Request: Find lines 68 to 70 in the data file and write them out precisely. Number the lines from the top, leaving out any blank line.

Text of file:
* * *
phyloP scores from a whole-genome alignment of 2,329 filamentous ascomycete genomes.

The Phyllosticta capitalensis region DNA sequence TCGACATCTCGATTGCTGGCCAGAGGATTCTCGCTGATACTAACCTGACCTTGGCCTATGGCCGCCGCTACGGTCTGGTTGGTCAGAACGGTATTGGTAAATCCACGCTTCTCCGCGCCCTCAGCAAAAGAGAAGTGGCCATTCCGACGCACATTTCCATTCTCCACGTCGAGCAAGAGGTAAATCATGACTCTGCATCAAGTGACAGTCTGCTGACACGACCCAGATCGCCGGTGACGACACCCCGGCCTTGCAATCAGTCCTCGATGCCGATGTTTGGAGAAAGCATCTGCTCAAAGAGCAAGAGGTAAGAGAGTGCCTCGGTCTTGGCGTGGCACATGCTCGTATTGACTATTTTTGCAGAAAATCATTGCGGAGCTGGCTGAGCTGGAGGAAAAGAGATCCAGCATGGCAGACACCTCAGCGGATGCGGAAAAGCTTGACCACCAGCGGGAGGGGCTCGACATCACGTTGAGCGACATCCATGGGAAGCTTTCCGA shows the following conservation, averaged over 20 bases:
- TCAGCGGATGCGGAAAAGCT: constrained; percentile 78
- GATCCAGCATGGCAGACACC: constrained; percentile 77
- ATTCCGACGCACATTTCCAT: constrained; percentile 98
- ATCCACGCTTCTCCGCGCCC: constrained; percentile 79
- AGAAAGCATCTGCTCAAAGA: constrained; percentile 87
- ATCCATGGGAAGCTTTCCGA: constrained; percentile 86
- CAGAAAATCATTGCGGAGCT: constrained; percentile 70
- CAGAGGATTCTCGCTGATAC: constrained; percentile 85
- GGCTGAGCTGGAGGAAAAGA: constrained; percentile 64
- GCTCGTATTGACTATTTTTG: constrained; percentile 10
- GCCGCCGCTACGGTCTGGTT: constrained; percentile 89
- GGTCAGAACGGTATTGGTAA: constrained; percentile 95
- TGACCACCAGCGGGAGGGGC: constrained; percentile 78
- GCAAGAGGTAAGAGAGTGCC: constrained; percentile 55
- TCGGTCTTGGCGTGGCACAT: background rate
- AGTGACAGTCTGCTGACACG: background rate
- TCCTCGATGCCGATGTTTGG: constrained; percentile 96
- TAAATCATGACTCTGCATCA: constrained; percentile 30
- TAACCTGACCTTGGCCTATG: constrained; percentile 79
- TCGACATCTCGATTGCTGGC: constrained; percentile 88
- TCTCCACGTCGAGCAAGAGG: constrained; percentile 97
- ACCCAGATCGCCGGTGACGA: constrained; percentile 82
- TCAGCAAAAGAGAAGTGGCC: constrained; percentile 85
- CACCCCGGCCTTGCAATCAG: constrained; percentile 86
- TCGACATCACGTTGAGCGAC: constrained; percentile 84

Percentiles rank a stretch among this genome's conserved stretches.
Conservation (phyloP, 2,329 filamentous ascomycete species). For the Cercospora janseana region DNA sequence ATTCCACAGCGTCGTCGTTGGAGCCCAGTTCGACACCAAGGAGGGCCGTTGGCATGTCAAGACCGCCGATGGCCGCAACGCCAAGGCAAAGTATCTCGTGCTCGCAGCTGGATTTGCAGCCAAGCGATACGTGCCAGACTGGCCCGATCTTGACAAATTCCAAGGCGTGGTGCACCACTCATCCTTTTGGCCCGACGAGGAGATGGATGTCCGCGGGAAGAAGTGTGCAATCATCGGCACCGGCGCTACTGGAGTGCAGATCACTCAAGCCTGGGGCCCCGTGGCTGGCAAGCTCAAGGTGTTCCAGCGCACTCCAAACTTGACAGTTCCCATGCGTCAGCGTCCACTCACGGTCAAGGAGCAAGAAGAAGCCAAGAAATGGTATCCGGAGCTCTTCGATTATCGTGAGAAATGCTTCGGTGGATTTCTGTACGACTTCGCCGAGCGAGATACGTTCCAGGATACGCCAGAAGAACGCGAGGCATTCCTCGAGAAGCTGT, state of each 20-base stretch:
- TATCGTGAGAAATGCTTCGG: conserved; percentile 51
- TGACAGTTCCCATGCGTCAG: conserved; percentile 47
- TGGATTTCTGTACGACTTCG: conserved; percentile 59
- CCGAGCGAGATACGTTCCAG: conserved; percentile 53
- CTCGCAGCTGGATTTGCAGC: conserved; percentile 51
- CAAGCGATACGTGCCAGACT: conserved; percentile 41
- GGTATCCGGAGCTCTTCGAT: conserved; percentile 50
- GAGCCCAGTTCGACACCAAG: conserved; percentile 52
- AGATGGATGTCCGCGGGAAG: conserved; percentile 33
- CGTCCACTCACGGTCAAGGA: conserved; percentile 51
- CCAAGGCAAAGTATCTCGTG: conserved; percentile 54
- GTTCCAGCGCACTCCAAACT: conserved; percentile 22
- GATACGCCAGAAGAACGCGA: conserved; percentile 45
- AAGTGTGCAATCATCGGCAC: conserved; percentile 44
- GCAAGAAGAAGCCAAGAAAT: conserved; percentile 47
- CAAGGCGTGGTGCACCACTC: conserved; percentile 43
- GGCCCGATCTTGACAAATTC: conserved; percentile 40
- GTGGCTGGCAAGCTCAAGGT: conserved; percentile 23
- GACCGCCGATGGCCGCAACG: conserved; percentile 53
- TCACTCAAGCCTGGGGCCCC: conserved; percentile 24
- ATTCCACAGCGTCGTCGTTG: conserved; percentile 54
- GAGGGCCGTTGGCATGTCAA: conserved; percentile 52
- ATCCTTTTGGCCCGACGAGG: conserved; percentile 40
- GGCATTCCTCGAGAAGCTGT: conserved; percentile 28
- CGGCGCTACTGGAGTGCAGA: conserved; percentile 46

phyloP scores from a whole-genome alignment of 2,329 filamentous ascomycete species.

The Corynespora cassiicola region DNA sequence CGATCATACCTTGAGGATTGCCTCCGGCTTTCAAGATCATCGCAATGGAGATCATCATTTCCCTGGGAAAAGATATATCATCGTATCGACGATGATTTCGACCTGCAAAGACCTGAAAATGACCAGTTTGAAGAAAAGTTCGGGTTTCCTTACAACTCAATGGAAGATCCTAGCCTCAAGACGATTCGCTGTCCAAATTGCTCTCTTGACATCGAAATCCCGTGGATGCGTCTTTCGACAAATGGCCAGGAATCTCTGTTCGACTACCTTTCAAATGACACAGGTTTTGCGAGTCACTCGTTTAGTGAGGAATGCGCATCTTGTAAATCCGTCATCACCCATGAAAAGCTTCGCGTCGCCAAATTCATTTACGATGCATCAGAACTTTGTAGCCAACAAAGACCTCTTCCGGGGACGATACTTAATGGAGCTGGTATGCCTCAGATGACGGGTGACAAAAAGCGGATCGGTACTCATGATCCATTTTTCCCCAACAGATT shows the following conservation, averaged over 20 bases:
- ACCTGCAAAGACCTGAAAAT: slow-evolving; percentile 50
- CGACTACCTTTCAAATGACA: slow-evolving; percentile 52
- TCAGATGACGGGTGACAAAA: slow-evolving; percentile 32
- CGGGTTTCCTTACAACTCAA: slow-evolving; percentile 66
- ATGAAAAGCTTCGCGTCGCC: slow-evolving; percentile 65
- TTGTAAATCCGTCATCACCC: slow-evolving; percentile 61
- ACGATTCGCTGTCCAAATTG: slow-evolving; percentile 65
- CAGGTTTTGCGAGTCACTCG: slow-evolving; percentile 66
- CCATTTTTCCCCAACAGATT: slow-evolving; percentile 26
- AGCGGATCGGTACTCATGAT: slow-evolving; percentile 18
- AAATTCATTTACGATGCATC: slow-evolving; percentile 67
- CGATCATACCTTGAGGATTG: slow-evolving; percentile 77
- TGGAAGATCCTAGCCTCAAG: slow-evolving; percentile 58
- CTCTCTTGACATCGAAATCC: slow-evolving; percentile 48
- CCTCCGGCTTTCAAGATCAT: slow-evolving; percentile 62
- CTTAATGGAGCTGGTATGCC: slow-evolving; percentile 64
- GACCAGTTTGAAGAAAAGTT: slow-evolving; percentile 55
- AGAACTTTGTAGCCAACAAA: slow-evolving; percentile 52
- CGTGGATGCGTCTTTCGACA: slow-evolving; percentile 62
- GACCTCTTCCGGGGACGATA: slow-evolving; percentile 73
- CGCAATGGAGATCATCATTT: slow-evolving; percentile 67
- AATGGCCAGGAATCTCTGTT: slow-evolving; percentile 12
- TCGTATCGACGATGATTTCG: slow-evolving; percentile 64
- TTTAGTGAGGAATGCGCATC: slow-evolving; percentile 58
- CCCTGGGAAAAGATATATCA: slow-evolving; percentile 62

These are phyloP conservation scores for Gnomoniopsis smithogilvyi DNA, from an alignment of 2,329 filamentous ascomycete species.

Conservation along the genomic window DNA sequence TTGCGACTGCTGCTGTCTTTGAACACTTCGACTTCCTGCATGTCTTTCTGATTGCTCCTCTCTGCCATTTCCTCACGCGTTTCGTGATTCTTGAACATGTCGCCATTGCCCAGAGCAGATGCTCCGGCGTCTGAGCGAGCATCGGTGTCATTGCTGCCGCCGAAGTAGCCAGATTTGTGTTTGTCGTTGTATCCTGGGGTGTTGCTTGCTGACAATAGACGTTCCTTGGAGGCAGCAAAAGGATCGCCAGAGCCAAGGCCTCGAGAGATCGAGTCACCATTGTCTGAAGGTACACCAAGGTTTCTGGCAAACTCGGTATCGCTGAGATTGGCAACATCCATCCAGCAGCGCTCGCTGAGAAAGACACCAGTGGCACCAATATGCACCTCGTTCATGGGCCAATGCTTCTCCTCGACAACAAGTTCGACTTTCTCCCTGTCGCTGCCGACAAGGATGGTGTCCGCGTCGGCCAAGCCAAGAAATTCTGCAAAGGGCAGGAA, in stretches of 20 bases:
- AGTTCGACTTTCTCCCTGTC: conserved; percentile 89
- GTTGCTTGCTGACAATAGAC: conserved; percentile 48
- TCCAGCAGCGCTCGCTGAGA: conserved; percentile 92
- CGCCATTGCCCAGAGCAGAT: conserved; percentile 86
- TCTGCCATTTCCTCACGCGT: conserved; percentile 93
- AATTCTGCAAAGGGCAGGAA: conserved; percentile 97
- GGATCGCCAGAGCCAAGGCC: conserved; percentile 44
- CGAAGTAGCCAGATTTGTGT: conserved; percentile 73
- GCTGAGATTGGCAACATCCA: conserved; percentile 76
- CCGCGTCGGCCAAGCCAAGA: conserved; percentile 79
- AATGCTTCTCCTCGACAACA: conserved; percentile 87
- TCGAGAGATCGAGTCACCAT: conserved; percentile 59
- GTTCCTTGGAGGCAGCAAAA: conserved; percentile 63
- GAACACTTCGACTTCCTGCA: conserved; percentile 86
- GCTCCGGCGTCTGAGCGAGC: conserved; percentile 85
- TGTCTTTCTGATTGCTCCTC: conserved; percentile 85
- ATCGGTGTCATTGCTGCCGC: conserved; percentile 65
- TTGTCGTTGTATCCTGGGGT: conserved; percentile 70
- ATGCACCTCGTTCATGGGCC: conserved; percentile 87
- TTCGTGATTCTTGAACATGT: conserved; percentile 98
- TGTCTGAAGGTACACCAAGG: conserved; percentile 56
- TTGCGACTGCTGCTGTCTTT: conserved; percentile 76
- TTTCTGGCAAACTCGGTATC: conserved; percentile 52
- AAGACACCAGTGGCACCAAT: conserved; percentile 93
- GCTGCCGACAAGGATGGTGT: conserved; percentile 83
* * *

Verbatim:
- CGATCATACCTTGAGGATTG: slow-evolving; percentile 77
- TGGAAGATCCTAGCCTCAAG: slow-evolving; percentile 58
- CTCTCTTGACATCGAAATCC: slow-evolving; percentile 48